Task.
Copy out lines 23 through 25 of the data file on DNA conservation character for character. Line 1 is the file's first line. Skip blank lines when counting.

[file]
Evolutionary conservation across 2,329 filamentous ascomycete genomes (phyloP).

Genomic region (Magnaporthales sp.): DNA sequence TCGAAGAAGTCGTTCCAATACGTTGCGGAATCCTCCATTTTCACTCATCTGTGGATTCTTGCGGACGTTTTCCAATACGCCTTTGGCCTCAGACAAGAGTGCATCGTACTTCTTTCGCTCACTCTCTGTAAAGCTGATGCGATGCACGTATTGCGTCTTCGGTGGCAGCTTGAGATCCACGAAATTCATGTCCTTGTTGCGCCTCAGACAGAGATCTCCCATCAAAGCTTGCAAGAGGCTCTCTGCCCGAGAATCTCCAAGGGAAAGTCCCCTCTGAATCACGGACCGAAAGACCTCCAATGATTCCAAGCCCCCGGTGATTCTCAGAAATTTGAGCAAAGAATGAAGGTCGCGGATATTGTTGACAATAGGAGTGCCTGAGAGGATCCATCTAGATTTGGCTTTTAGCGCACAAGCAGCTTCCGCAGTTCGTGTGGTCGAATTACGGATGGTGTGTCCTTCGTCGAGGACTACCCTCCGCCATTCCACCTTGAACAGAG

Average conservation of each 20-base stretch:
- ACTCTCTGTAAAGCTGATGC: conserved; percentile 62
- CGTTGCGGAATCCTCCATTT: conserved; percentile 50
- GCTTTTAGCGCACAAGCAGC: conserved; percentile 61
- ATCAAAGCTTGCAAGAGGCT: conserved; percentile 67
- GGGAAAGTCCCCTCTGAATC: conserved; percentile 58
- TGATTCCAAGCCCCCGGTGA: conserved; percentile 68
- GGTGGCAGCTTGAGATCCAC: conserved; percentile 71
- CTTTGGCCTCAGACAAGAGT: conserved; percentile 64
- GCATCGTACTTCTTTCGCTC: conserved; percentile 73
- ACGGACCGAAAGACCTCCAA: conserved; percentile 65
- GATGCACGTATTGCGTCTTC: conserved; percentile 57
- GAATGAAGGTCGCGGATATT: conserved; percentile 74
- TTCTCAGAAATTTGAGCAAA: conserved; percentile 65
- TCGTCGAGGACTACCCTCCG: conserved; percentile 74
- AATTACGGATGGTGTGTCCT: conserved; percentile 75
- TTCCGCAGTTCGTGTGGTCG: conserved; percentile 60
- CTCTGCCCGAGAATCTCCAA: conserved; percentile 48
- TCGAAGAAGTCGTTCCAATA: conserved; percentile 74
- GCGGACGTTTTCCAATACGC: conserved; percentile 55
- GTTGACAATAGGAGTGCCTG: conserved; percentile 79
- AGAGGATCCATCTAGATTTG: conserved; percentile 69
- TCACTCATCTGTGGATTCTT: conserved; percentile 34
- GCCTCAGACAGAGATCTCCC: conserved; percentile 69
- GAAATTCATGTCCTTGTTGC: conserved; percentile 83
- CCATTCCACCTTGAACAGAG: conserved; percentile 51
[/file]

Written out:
- GTTGACAATAGGAGTGCCTG: conserved; percentile 79
- AGAGGATCCATCTAGATTTG: conserved; percentile 69
- TCACTCATCTGTGGATTCTT: conserved; percentile 34